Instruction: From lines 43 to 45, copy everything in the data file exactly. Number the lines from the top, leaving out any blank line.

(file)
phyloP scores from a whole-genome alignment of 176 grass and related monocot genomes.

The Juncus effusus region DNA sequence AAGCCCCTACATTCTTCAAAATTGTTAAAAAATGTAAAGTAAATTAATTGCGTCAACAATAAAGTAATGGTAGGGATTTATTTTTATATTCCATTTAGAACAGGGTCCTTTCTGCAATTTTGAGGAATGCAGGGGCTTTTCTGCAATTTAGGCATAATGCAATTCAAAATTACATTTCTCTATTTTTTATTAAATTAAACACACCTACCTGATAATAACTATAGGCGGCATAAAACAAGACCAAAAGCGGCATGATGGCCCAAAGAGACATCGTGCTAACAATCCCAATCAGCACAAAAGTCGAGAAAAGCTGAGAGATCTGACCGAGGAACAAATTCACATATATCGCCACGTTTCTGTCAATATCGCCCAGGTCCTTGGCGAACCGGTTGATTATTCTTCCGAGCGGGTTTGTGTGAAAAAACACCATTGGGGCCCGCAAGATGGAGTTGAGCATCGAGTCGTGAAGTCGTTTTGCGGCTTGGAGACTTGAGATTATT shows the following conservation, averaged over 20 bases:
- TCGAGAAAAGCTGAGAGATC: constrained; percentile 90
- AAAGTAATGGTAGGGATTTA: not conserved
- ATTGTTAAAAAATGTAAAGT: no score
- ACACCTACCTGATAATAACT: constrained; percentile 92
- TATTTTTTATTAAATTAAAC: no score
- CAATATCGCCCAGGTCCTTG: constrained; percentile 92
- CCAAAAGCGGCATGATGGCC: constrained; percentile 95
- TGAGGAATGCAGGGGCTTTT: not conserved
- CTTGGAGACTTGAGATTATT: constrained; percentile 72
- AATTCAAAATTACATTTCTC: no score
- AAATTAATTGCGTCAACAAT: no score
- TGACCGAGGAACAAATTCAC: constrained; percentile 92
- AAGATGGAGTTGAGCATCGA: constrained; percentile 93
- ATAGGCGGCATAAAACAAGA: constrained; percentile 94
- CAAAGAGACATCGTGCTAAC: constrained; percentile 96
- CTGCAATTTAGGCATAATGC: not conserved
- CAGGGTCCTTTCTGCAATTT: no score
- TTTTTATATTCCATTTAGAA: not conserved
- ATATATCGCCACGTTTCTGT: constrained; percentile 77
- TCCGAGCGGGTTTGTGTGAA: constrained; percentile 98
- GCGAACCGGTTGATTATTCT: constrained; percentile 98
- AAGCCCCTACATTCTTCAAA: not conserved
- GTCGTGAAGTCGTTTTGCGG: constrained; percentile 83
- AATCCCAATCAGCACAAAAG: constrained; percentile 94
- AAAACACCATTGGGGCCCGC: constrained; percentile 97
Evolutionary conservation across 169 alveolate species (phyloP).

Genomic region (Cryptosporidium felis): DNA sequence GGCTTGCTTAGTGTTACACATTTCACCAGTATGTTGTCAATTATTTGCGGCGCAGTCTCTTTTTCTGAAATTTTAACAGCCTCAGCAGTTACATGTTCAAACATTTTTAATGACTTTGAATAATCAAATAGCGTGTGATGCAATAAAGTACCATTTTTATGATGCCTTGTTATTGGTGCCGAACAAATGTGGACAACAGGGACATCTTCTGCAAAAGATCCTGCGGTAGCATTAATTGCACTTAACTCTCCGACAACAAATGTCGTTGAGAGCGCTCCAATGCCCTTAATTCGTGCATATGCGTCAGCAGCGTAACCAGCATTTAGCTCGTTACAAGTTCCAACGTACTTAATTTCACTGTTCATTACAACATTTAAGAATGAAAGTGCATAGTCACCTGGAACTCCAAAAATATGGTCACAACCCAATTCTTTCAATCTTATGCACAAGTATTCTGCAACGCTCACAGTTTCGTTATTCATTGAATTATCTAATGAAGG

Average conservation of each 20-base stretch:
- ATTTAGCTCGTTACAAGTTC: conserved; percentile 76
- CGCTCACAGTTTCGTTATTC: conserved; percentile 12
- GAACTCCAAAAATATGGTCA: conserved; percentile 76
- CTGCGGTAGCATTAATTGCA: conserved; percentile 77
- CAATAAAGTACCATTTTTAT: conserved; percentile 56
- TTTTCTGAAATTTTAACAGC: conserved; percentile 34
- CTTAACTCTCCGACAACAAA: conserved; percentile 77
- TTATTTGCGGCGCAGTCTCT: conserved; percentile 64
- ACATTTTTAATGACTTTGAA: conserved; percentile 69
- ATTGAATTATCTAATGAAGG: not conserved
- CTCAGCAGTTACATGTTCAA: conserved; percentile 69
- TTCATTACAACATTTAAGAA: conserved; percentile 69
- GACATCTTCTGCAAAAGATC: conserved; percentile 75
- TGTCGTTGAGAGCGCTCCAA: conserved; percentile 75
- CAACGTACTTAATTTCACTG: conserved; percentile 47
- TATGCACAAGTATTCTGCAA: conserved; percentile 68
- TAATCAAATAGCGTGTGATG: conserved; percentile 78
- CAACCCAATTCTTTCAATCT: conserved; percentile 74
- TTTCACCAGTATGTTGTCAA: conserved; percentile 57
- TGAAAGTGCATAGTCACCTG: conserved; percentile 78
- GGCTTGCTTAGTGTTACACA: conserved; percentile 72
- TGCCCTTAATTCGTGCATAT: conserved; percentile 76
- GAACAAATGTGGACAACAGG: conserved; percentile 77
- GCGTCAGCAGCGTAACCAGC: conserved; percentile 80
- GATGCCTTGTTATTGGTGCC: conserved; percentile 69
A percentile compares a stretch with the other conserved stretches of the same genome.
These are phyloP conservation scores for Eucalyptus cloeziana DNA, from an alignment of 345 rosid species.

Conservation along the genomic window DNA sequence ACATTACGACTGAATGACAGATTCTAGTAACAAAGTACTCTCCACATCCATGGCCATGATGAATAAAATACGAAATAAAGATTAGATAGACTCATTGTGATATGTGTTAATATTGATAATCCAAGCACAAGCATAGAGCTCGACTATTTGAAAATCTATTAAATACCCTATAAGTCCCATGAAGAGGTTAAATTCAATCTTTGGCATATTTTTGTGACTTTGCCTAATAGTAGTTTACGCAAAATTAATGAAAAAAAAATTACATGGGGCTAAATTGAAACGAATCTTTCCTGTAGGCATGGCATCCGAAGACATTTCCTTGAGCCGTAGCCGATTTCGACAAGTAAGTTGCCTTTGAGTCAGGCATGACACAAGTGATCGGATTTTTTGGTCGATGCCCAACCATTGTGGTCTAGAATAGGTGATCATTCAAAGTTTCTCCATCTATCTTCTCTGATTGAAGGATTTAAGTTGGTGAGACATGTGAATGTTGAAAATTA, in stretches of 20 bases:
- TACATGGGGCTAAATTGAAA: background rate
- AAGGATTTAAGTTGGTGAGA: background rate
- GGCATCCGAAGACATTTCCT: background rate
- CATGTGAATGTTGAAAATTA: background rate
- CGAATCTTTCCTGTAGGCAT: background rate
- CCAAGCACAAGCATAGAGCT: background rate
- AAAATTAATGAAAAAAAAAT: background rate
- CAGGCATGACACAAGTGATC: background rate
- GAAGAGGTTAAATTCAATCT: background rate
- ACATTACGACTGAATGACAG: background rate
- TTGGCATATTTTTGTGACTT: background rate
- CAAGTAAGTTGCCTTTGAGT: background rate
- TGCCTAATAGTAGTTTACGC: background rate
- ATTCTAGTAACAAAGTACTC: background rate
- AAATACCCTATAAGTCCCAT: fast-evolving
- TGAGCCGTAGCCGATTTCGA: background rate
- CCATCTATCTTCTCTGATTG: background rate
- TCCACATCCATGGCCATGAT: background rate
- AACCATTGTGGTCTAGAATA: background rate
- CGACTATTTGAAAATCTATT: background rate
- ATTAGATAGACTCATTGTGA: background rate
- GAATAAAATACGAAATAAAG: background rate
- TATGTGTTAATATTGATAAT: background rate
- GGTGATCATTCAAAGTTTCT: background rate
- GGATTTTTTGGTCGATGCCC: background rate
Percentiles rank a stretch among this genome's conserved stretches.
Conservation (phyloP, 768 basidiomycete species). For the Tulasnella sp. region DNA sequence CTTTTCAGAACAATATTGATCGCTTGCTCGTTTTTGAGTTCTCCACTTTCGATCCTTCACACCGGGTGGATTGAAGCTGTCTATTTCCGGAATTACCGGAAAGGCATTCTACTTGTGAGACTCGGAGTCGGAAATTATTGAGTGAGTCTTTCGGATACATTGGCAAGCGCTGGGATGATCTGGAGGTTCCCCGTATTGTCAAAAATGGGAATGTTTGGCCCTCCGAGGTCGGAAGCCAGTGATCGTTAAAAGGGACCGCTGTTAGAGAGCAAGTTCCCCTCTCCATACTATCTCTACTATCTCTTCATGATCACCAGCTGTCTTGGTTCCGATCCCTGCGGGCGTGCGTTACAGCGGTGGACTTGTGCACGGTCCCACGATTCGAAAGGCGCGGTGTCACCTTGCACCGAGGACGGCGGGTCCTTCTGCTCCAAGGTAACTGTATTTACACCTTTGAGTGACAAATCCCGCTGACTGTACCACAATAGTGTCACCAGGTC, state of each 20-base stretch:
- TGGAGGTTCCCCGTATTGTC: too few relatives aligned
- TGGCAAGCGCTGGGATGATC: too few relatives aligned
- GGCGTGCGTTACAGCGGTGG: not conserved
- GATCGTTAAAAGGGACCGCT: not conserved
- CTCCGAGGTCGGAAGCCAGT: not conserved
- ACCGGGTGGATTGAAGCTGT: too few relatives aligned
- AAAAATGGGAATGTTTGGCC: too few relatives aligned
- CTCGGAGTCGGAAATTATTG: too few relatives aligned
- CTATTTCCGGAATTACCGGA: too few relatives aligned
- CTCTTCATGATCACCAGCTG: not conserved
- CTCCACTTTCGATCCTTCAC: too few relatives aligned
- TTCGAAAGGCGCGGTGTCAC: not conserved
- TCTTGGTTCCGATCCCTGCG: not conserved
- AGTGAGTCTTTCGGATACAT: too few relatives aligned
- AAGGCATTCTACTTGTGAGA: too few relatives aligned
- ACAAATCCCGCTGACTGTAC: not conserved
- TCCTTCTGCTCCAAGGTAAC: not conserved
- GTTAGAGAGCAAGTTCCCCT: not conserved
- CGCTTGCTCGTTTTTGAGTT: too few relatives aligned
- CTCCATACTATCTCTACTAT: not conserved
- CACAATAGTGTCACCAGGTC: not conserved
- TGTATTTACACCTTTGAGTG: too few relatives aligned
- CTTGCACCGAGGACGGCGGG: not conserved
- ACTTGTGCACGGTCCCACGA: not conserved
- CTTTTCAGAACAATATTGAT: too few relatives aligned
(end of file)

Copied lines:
- GACATCTTCTGCAAAAGATC: conserved; percentile 75
- TGTCGTTGAGAGCGCTCCAA: conserved; percentile 75
- CAACGTACTTAATTTCACTG: conserved; percentile 47